Human activities, such as agriculture, deforestation, and industrialization, have significantly altered the distribution and cycling of organic carbon in ecosystems. Deforestation, for instance, reduces the input of organic matter into soils, leading to soil degradation and decreased carbon sequestration. Likewise, agricultural practices like tillage and monoculture farming can accelerate soil erosion and carbon loss.

Similarities Between Organic and Inorganic Carbon

  1. Both can exist in various chemical forms.
  2. Both organic and inorganic carbon play crucial roles in biological processes.

Difference Between Organic Carbon and Inorganic Carbon


  • Organic carbon refers to carbon-containing compounds that contain carbon-hydrogen bonds, while inorganic carbon refers to carbon compounds lacking carbon-hydrogen bonds.


  • Moreover, organic carbon is primarily derived from living organisms or their decayed remains, while inorganic carbon can originate from various geological processes, volcanic activity, and atmospheric processes like the weathering of rocks.


  • Organic carbon compounds often exhibit higher reactivity due to the presence of functional groups and multiple bonding sites, allowing for diverse chemical reactions. Inorganic carbon compounds like CO2 are relatively stable but can participate in reactions such as carbonation, dissolution, and precipitation in the environment.


In conclusion, the difference between organic and inorganic carbon lies in their chemical composition, with organic carbon containing carbon-hydrogen bonds and inorganic carbon lacking them. Inorganic carbon, including forms like carbon dioxide, carbonic acid, bicarbonate, and carbonate ions, is vital for geological processes, the carbon cycle, and maintaining pH balance in aquatic environments. It influences climate regulation, marine life, and the formation of sedimentary rocks. While both organic and inorganic carbon are crucial in biological processes, organic carbon, derived from living organisms, exhibits higher reactivity due to complex structures and functional groups.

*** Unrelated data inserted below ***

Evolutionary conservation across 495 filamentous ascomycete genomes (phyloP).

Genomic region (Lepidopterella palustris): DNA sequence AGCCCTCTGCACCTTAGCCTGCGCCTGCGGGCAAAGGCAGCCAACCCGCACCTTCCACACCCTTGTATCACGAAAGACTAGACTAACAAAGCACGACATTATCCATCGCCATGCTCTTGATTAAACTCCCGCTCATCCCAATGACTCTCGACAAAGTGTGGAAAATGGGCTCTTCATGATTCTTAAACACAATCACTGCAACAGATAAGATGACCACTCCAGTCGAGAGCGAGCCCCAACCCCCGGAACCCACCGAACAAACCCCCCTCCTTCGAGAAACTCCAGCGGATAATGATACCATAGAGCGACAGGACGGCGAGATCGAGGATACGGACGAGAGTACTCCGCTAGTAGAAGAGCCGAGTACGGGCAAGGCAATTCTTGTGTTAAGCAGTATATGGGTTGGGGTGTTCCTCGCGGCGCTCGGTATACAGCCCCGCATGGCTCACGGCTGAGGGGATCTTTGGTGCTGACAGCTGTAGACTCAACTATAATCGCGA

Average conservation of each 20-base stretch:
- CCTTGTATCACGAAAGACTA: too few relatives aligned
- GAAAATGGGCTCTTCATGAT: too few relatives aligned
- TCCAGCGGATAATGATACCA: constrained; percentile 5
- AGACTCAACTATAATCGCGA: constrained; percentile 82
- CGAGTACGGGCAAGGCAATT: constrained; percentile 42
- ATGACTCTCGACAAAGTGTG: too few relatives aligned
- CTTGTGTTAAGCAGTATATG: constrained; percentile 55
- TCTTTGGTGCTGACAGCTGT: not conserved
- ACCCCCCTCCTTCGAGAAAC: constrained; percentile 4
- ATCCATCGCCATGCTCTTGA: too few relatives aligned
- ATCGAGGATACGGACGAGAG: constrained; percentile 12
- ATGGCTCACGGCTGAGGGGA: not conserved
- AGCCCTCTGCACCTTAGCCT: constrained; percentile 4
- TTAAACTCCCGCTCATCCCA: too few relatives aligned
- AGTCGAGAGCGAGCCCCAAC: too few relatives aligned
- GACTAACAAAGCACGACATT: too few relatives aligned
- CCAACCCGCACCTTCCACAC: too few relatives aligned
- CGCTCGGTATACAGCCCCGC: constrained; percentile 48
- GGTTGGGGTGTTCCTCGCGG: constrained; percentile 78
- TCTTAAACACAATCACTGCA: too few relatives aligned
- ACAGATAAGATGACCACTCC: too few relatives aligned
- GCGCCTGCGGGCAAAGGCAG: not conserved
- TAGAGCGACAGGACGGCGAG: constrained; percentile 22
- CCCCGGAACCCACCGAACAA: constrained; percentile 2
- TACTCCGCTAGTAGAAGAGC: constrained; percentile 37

FAQ: Organic Carbon and Inorganic Carbon

1. How do you make organic carbon?

Leaving crop residues on the soil surface increases the input of carbon to the soil and retains soil moisture. Over time, stubble breaks down and contributes to soil organic carbon.

2. Is CO2 organic carbon?

Carbon dioxide (CO2) is classified as an inorganic compound since it lacks carbon-hydrogen (C-H) bonds. As a key component of the carbon cycle, CO2 plays a vital role in geological processes, atmospheric chemistry, and climate regulation.

3. What is an example of organic carbon molecules?

Butane is a gaseous hydrocarbon with the molecular formula C4H10, and it exists as a chain of four carbon atoms with 10 attached hydrogen atoms.

4. Why is organic carbon important?

Soil organic carbon (SOC) plays a critical role in terrestrial ecosystem functioning as the dominant energy source for microorganisms and as a fundamental control of soil structure and ecosystem productivity.

5. What are the 4 types of organic carbon compounds?

They are carbohydrates, lipids, proteins, and nucleic acids. Carbohydrates serve as energy sources and structural components, lipids function in energy storage and cell membrane structure, proteins are involved in various cellular processes and serve as enzymes, and nucleic acids carry genetic information and play a role in protein synthesis.


1. “Organic Carbonic.” Science Direct.
2. “Inorganic Carbonic.” Science Direct.

Image Courtesy:

1. “Carbon cycle-cute diagram” By Original: Kevin Saff Vector: FischX – Own work based on: Carbon cycle-cute diagram.jpeg (Public Domain) via Commons Wikimedia
2. “Photosynthesis en” By At09kg, Wattcle, NefronusAt09kg: originalWattcle: vector graphicsNefronus: redoing the vector graphics – This file was derived from: Photosynthesis.gif (CC BY-SA 4.0) via Commons Wikimedia

About the Author: Hasini A

Hasini is a graduate of Applied Science with a strong background in forestry, environmental science, chemistry, and management science. She is an amateur photographer with a keen interest in exploring the wonders of nature and science.